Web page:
Daily Life of an International Student
Updated in October 2020
This time I would like to share with you about my daily life as a student. As a graduate student, I think the most important thing is to complete and present research results in the form of a thesis. For that reason, I spent most of my daily life doing research during the two years as a master’s student. On weekdays, I spent most of my day in the laboratory from morning until midnight, including Saturdays and Sundays. I devoted myself to my research.
The thing that impressed me the most during my research life was the seminar. How often seminars are held vary depending on each laboratory, but we participated in a seminar at least once a week. Since our laboratory has a large number of members, we were divided into four groups according to the research theme, and conducted group-level seminars in addition to the overall seminar. We report each week's progress to everyone in the seminar and answer the questions pointed out by the professor and other lab members.
In order to report, you need to draft about two A4 pages. I am not too good at writing. Neither Japanese nor English is my native language, so it took me a long time. In addition, there are times when research does not proceed smoothly. One A4 page can usually be filled up immediately, but it felt like writing a novel. At that time, I deeply felt that imagination is essential.
At first it was difficult, but over time, I was able to do it little by little. But thanks to that, it became easier to write papers and my master's thesis. In addition to encouraging your ability to write a dissertation (in Japanese, there are special writing styles for dissertations), you can organize the content of your writing from weekly reports. Also, when presenting research results, various questions are asked, but since I had plenty of practice every week at the seminar, I could answer questions smoothly - the most frequently asked question was on the novelty of the theme. Two years for a master's course is quite short, but it is up to you to make use of that short period to achieve optimal research results.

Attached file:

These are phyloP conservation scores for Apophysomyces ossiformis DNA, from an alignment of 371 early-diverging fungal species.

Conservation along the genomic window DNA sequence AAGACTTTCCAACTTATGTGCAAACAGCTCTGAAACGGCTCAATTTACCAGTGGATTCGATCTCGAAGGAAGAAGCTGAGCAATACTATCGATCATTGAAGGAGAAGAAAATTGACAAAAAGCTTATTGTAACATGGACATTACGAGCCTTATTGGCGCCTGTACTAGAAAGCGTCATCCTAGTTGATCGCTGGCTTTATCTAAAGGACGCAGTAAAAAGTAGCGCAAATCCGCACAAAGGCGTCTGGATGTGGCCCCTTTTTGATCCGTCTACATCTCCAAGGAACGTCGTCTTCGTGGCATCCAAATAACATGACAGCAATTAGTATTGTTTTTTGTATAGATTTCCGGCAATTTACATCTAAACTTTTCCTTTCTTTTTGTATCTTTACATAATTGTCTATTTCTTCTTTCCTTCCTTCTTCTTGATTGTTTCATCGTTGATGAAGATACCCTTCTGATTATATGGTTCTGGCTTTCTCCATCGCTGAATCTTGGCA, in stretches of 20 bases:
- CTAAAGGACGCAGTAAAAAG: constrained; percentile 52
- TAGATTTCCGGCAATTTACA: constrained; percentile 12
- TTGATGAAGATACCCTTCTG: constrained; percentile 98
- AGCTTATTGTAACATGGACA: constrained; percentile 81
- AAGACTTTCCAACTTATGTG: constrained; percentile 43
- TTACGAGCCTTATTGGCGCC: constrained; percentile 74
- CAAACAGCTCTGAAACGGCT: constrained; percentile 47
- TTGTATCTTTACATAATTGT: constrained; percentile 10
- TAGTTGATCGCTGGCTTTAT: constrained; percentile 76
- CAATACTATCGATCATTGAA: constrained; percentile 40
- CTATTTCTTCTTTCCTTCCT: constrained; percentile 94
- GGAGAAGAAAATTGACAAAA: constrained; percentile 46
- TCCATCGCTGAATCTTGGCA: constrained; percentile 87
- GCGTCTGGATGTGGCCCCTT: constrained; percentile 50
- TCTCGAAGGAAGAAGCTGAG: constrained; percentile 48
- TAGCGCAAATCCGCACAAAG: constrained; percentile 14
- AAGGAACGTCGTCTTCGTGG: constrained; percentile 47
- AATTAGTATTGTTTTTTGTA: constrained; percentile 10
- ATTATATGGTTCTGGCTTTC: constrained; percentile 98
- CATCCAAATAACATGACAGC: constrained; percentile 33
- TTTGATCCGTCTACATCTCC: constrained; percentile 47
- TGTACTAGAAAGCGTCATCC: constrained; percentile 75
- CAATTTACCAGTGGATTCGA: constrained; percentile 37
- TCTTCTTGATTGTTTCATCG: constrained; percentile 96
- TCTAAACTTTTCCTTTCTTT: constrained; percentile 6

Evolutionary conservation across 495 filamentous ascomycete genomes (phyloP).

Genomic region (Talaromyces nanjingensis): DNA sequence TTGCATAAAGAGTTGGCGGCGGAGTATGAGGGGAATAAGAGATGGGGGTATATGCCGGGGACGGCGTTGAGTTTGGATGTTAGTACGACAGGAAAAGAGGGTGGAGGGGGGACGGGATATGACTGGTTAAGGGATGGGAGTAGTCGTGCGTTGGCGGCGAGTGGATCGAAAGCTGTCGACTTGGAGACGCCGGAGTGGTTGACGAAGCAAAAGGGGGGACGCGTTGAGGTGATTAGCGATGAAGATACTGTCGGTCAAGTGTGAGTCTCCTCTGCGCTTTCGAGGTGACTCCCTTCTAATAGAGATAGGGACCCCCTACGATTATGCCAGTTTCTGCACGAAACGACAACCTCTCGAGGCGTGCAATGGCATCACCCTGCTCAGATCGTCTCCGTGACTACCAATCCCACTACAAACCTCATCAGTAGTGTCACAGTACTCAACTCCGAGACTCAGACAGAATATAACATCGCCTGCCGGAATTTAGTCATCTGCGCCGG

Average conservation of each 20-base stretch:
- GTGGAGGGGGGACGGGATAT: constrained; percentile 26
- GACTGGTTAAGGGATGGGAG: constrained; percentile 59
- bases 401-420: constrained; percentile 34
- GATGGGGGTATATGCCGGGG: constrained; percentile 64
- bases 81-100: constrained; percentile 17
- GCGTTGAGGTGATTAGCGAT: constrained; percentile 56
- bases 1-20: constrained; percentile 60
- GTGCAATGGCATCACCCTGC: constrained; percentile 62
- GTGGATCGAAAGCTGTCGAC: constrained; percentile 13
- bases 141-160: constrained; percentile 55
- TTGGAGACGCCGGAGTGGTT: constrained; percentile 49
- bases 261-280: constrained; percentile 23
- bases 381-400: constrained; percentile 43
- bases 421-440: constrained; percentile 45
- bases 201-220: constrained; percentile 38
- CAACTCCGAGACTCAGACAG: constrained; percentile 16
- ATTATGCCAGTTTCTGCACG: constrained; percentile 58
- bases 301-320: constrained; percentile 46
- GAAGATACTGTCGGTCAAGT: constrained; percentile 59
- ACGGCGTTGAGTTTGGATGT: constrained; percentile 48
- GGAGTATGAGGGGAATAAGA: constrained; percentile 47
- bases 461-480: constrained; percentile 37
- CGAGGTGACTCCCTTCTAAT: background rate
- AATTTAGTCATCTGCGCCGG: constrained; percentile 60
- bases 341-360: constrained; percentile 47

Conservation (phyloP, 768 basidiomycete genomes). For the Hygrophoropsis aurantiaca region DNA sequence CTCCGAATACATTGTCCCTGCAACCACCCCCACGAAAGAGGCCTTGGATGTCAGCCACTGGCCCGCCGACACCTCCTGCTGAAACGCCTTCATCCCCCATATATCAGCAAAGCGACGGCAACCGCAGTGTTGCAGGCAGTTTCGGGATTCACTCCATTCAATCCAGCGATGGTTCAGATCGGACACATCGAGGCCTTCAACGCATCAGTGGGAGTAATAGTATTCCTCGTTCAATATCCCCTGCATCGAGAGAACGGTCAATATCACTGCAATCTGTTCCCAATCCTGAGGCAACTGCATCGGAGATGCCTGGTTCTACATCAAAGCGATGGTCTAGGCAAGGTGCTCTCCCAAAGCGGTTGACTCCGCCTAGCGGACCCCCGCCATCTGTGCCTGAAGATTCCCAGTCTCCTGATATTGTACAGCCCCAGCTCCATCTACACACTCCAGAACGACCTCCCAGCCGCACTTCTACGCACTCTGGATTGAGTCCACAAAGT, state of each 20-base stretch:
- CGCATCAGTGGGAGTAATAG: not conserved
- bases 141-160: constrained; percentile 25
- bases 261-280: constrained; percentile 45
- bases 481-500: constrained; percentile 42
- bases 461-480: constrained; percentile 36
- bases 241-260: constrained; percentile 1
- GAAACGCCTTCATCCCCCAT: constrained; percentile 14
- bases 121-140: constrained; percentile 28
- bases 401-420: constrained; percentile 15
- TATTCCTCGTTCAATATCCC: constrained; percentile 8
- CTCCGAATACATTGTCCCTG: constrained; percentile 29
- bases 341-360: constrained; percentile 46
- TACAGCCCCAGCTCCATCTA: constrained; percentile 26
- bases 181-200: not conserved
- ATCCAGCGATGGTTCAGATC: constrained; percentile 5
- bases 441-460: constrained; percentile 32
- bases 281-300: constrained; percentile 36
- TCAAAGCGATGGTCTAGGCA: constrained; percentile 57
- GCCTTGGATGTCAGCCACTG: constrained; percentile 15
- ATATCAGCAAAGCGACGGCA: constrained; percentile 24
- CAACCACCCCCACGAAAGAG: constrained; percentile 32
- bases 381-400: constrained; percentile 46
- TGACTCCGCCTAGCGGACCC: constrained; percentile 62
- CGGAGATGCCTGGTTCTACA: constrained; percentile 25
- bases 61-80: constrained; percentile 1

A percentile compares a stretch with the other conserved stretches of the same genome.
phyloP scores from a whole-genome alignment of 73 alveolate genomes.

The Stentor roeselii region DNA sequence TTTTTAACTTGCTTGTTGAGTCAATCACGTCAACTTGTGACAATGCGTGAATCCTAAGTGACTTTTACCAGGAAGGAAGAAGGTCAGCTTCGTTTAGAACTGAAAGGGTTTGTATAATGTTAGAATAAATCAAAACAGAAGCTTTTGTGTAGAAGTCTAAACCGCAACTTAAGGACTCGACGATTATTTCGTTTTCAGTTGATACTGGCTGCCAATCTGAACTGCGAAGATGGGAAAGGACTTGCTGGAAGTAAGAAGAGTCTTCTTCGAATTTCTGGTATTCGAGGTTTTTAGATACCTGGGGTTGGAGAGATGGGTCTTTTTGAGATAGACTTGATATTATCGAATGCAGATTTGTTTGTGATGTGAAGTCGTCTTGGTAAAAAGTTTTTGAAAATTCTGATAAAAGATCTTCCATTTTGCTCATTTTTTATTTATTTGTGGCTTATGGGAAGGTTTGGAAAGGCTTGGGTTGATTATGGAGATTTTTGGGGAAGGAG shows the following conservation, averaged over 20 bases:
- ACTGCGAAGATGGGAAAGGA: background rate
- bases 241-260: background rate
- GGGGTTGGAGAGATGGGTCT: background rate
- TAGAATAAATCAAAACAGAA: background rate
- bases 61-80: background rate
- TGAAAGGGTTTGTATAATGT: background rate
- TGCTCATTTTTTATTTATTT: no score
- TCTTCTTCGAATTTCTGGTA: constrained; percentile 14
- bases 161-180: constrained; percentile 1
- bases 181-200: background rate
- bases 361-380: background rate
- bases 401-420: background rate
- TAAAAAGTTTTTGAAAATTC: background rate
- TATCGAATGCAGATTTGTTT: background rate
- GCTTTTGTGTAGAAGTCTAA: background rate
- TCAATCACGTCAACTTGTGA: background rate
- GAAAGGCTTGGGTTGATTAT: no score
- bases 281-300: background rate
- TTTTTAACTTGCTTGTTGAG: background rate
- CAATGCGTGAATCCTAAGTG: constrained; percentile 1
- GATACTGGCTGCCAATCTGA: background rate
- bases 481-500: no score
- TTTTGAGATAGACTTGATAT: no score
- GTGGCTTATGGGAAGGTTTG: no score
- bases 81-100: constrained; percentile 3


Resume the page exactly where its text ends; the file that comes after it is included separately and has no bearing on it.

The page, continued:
I think studying abroad is not only about studying a language but also about learning the local culture and custom. Once I studied abroad at Chinese Culture University in Taiwan for a year. My concept and view of studying abroad as described above is very general, but I was able to feel and experience it personally.
One of the most memorable events was the Dragon Boat Race. Every year in Taiwan, a boat race competition called "Long Zhou Bisai" is held every year at the end of May (under the old lunar calendar). Twenty teammates, each with oars, board a slender boat with a total length of about 10 meters. A dragon's head is attached to the boat's head. It is a very difficult competition where teamwork is the top priority. If all 20 members cannot match their strokes and breaths, the team cannot even row straight ahead, let alone go forward.
Therefore, our team also practiced for over a month, and went under serious training. My team was not only made up of students, but also included office workers, so it was difficult to match each other’s schedule and to make time for group practice. Under such circumstances, our race result was definitely among the lowest ranks. However, in the middle of the river during practice, we all sang together, called out to a young couple riding on a swan boat, and it was a lot of fun. After practice, we went out to drink, and I had many experiences that I couldn't learn just by sitting in front of a desk, such as Taiwanese drinking style.
Studying abroad gives you many valuable moments that you cannot experience in your everyday life. The Dragon Boat Race is just one example of my overseas anecdotes. Through studying abroad, I feel that I have expanded my range of knowledge and ways of thinking, and have grown significantly as a person.